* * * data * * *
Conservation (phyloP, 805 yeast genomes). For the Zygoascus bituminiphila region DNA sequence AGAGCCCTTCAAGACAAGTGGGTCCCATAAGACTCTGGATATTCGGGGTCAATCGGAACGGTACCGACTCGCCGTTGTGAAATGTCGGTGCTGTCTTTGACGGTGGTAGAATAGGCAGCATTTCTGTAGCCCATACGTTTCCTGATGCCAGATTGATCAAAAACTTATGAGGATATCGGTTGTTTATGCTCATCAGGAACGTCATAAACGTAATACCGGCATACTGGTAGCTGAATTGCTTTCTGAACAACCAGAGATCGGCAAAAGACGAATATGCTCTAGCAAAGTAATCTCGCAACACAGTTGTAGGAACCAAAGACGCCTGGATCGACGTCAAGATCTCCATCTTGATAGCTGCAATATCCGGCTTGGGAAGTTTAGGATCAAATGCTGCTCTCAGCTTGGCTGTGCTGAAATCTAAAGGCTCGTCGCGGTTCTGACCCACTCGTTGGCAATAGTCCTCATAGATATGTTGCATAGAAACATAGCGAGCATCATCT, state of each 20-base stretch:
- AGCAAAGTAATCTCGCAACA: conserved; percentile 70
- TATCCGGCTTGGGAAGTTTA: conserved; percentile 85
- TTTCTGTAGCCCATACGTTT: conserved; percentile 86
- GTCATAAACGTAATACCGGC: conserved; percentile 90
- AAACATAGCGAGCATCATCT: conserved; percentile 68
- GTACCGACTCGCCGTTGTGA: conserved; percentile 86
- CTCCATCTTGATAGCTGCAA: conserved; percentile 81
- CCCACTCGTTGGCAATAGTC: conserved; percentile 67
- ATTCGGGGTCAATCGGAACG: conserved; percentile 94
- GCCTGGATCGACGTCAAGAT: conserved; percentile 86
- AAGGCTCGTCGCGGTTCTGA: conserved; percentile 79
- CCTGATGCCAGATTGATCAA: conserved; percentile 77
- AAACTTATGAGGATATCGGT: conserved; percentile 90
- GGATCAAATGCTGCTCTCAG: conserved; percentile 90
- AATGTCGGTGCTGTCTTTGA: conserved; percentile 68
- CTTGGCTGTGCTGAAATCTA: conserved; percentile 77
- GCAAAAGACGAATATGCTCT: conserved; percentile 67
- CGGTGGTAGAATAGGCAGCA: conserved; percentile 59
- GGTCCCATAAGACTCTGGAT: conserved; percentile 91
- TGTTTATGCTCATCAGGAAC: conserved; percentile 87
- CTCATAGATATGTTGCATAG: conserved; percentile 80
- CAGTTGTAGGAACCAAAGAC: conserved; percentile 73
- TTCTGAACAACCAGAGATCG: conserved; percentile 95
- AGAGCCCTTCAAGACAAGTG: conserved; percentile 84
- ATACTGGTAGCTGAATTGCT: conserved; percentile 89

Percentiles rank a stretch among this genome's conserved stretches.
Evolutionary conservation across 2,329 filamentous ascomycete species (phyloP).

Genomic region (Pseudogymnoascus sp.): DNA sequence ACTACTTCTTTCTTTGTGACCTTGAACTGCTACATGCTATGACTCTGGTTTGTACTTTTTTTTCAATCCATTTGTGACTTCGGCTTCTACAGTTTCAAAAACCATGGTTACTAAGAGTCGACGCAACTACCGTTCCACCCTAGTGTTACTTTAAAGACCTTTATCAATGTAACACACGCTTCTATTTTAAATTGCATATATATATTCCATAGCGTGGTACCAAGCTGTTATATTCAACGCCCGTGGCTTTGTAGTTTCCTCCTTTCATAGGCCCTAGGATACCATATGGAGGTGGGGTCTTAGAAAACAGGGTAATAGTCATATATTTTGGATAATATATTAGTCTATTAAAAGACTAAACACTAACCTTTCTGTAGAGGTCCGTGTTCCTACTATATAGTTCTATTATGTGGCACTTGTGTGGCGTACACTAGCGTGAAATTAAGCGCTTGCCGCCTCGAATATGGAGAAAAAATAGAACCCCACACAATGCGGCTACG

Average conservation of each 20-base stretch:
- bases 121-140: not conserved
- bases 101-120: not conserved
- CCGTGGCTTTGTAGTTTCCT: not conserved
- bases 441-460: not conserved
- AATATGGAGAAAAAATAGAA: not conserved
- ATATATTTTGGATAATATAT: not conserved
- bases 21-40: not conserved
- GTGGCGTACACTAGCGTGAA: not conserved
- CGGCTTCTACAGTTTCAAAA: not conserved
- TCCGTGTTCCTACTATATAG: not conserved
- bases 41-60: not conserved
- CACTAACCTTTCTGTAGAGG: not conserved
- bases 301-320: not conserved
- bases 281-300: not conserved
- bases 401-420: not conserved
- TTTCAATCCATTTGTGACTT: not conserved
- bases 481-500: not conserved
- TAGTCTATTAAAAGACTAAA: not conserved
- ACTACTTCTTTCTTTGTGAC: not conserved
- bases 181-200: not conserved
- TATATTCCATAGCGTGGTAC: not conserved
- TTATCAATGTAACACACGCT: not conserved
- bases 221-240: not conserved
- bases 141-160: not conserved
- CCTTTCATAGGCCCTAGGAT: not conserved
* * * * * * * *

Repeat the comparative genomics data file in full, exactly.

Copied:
Conservation (phyloP, 805 yeast genomes). For the Zygoascus bituminiphila region DNA sequence AGAGCCCTTCAAGACAAGTGGGTCCCATAAGACTCTGGATATTCGGGGTCAATCGGAACGGTACCGACTCGCCGTTGTGAAATGTCGGTGCTGTCTTTGACGGTGGTAGAATAGGCAGCATTTCTGTAGCCCATACGTTTCCTGATGCCAGATTGATCAAAAACTTATGAGGATATCGGTTGTTTATGCTCATCAGGAACGTCATAAACGTAATACCGGCATACTGGTAGCTGAATTGCTTTCTGAACAACCAGAGATCGGCAAAAGACGAATATGCTCTAGCAAAGTAATCTCGCAACACAGTTGTAGGAACCAAAGACGCCTGGATCGACGTCAAGATCTCCATCTTGATAGCTGCAATATCCGGCTTGGGAAGTTTAGGATCAAATGCTGCTCTCAGCTTGGCTGTGCTGAAATCTAAAGGCTCGTCGCGGTTCTGACCCACTCGTTGGCAATAGTCCTCATAGATATGTTGCATAGAAACATAGCGAGCATCATCT, state of each 20-base stretch:
- AGCAAAGTAATCTCGCAACA: conserved; percentile 70
- TATCCGGCTTGGGAAGTTTA: conserved; percentile 85
- TTTCTGTAGCCCATACGTTT: conserved; percentile 86
- GTCATAAACGTAATACCGGC: conserved; percentile 90
- AAACATAGCGAGCATCATCT: conserved; percentile 68
- GTACCGACTCGCCGTTGTGA: conserved; percentile 86
- CTCCATCTTGATAGCTGCAA: conserved; percentile 81
- CCCACTCGTTGGCAATAGTC: conserved; percentile 67
- ATTCGGGGTCAATCGGAACG: conserved; percentile 94
- GCCTGGATCGACGTCAAGAT: conserved; percentile 86
- AAGGCTCGTCGCGGTTCTGA: conserved; percentile 79
- CCTGATGCCAGATTGATCAA: conserved; percentile 77
- AAACTTATGAGGATATCGGT: conserved; percentile 90
- GGATCAAATGCTGCTCTCAG: conserved; percentile 90
- AATGTCGGTGCTGTCTTTGA: conserved; percentile 68
- CTTGGCTGTGCTGAAATCTA: conserved; percentile 77
- GCAAAAGACGAATATGCTCT: conserved; percentile 67
- CGGTGGTAGAATAGGCAGCA: conserved; percentile 59
- GGTCCCATAAGACTCTGGAT: conserved; percentile 91
- TGTTTATGCTCATCAGGAAC: conserved; percentile 87
- CTCATAGATATGTTGCATAG: conserved; percentile 80
- CAGTTGTAGGAACCAAAGAC: conserved; percentile 73
- TTCTGAACAACCAGAGATCG: conserved; percentile 95
- AGAGCCCTTCAAGACAAGTG: conserved; percentile 84
- ATACTGGTAGCTGAATTGCT: conserved; percentile 89

Percentiles rank a stretch among this genome's conserved stretches.
Evolutionary conservation across 2,329 filamentous ascomycete species (phyloP).

Genomic region (Pseudogymnoascus sp.): DNA sequence ACTACTTCTTTCTTTGTGACCTTGAACTGCTACATGCTATGACTCTGGTTTGTACTTTTTTTTCAATCCATTTGTGACTTCGGCTTCTACAGTTTCAAAAACCATGGTTACTAAGAGTCGACGCAACTACCGTTCCACCCTAGTGTTACTTTAAAGACCTTTATCAATGTAACACACGCTTCTATTTTAAATTGCATATATATATTCCATAGCGTGGTACCAAGCTGTTATATTCAACGCCCGTGGCTTTGTAGTTTCCTCCTTTCATAGGCCCTAGGATACCATATGGAGGTGGGGTCTTAGAAAACAGGGTAATAGTCATATATTTTGGATAATATATTAGTCTATTAAAAGACTAAACACTAACCTTTCTGTAGAGGTCCGTGTTCCTACTATATAGTTCTATTATGTGGCACTTGTGTGGCGTACACTAGCGTGAAATTAAGCGCTTGCCGCCTCGAATATGGAGAAAAAATAGAACCCCACACAATGCGGCTACG

Average conservation of each 20-base stretch:
- bases 121-140: not conserved
- bases 101-120: not conserved
- CCGTGGCTTTGTAGTTTCCT: not conserved
- bases 441-460: not conserved
- AATATGGAGAAAAAATAGAA: not conserved
- ATATATTTTGGATAATATAT: not conserved
- bases 21-40: not conserved
- GTGGCGTACACTAGCGTGAA: not conserved
- CGGCTTCTACAGTTTCAAAA: not conserved
- TCCGTGTTCCTACTATATAG: not conserved
- bases 41-60: not conserved
- CACTAACCTTTCTGTAGAGG: not conserved
- bases 301-320: not conserved
- bases 281-300: not conserved
- bases 401-420: not conserved
- TTTCAATCCATTTGTGACTT: not conserved
- bases 481-500: not conserved
- TAGTCTATTAAAAGACTAAA: not conserved
- ACTACTTCTTTCTTTGTGAC: not conserved
- bases 181-200: not conserved
- TATATTCCATAGCGTGGTAC: not conserved
- TTATCAATGTAACACACGCT: not conserved
- bases 221-240: not conserved
- bases 141-160: not conserved
- CCTTTCATAGGCCCTAGGAT: not conserved